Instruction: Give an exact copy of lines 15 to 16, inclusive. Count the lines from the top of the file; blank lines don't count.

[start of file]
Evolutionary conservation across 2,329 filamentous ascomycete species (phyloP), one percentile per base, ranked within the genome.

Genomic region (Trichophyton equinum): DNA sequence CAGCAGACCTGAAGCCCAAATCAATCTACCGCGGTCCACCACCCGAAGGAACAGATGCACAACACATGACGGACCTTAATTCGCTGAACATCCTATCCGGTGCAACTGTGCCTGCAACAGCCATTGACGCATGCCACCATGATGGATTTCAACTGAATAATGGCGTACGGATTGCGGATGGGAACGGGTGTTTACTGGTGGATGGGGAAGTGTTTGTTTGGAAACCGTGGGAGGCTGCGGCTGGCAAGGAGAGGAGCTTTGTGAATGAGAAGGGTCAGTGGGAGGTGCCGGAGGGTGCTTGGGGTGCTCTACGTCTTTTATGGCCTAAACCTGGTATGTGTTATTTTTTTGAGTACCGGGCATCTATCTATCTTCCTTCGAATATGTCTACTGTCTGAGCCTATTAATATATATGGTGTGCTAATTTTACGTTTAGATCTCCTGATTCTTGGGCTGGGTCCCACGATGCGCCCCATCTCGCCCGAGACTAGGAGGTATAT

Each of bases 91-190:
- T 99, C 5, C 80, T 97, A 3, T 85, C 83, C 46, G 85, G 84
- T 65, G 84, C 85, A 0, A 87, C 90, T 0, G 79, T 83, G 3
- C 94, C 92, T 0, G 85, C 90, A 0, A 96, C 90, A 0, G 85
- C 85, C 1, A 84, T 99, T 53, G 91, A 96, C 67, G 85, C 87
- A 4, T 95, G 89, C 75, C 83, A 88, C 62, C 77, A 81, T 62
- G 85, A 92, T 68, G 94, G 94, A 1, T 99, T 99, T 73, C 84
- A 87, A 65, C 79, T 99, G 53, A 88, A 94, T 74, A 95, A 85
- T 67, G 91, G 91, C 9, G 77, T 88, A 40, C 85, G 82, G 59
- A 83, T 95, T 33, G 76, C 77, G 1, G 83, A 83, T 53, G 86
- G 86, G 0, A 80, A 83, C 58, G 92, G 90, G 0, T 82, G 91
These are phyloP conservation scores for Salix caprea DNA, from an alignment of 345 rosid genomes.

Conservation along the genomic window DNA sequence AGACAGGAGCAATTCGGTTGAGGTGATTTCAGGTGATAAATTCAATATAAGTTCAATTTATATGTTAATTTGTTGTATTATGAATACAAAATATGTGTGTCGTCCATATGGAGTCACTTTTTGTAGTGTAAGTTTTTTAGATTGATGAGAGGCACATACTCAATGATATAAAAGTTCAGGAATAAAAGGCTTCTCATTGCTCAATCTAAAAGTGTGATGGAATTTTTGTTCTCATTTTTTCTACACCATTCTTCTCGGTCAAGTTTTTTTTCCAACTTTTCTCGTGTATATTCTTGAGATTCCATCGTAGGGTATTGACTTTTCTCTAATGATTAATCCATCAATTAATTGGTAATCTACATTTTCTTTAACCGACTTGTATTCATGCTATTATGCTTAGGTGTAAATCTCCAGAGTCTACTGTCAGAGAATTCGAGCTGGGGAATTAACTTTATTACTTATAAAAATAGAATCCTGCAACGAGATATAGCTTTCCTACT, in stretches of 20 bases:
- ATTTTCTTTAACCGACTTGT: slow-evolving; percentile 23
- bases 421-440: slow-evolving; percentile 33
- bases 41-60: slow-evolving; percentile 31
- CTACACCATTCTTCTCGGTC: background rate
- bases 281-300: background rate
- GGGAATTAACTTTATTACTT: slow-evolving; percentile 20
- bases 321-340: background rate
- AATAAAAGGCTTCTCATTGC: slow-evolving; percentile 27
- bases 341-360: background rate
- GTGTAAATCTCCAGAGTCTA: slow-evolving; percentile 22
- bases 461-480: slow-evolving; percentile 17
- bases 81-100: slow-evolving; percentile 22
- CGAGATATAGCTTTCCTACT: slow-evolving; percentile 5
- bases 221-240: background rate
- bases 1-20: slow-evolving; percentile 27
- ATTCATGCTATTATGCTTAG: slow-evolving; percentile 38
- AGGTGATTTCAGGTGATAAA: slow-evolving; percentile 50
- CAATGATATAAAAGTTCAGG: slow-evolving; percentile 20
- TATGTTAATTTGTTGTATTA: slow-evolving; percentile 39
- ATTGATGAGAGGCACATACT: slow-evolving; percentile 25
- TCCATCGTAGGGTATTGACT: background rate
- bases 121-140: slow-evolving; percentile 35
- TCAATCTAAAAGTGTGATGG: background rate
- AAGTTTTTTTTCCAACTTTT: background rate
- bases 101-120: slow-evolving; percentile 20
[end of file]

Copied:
Conservation along the genomic window DNA sequence AGACAGGAGCAATTCGGTTGAGGTGATTTCAGGTGATAAATTCAATATAAGTTCAATTTATATGTTAATTTGTTGTATTATGAATACAAAATATGTGTGTCGTCCATATGGAGTCACTTTTTGTAGTGTAAGTTTTTTAGATTGATGAGAGGCACATACTCAATGATATAAAAGTTCAGGAATAAAAGGCTTCTCATTGCTCAATCTAAAAGTGTGATGGAATTTTTGTTCTCATTTTTTCTACACCATTCTTCTCGGTCAAGTTTTTTTTCCAACTTTTCTCGTGTATATTCTTGAGATTCCATCGTAGGGTATTGACTTTTCTCTAATGATTAATCCATCAATTAATTGGTAATCTACATTTTCTTTAACCGACTTGTATTCATGCTATTATGCTTAGGTGTAAATCTCCAGAGTCTACTGTCAGAGAATTCGAGCTGGGGAATTAACTTTATTACTTATAAAAATAGAATCCTGCAACGAGATATAGCTTTCCTACT, in stretches of 20 bases:
- ATTTTCTTTAACCGACTTGT: slow-evolving; percentile 23